Bertram Brooker, Striving, c.1930
Oil on canvas, 76.2 x 60.9 cm
This incredibly vivid canvas is far removed from companion pieces made by Brooker during the same period, as in
, 1928, and Sounds Assembling , 1929, because of the presence of the semi-human figure that hurls itself across the canvas in a robotic way, embodying the notion of striving, and demanding the viewer’s attention. Alleluiah
Bertram Brooker, The Dawn of Man, 1927, oil on canvas, 113 x 81.3 cm, National Gallery of Canada, Ottawa.
Raymond Duchamp-Villon, Head of Baudelaire, 1911, terracotta, 39.1 x 21.3 x 25.3 cm, Art Gallery of Ontario, Toronto.
Placed in the foreground of the image, the humanoid has a ghostly presence. Its softer, circular forms contrast with the much more solid horizontal passages behind it
. The result, like the earlier The Dawn of Man, 1927 (Brooker’s first use of a humanoid figure) dramatizes the struggle of a human being to achieve completeness. Dennis Reid has demonstrated that the figure in The Dawn of Man was influenced by the French sculptor Raymond Duchamp-Villon (1876–1918) . He also points out that Brooker visited New York City regularly after he had settled in Toronto and that in January 1929 he visited the memorial exhibition of Duchamp-Villon at the Brummer Gallery there. Brooker’s friends Harold and Ruth Tovell owned a terracotta version of Duchamp-Villon’s Head of Baudelaire, 1911, which was clearly a model for the figure in Dawn. However the figure in Striving is substantially more vigorous and visually interesting than the placid one in the earlier painting.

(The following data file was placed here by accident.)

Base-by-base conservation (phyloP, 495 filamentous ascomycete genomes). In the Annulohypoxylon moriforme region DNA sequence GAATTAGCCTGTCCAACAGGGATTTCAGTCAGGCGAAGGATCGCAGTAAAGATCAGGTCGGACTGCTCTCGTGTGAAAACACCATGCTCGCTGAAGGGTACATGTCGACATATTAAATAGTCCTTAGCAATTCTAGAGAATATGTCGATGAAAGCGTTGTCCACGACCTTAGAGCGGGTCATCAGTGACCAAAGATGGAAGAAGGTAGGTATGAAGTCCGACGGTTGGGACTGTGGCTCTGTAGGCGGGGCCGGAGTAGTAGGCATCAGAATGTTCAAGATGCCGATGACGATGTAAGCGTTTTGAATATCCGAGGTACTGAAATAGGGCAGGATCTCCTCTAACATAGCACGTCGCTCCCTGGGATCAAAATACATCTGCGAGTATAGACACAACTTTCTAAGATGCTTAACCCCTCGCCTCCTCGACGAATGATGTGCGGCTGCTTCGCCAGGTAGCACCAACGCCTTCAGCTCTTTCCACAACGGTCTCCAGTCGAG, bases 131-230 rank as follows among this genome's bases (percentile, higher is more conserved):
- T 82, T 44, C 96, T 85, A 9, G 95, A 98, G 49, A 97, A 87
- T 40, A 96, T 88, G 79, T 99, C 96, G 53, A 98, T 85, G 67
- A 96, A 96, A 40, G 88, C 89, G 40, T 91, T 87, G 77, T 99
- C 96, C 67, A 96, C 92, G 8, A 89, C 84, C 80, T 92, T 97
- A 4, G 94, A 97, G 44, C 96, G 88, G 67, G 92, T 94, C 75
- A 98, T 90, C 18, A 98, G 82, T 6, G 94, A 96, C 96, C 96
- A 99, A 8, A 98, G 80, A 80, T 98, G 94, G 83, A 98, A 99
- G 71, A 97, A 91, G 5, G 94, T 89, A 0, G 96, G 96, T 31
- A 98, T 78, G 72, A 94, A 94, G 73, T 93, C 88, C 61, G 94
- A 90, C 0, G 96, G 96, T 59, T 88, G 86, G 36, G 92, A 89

The insertion of human-like figures into
Striving and The Dawn of Man was a departure from earlier content, and not an entirely successful one. Roald Nasgaard even claims that these two canvases are not really very abstract at all: he characterizes them as showing “[in the] foreground streamlined humanoid figures bound in some rapt spiritualized relation to simplified landscapes that lay beyond. ” Certainly in Striving the (somewhat) representational device is not perfectly integrated into what is primarily an abstract painting: the two styles seem discordant. In later work, the artist would meld the two modes of depicting reality more successfully.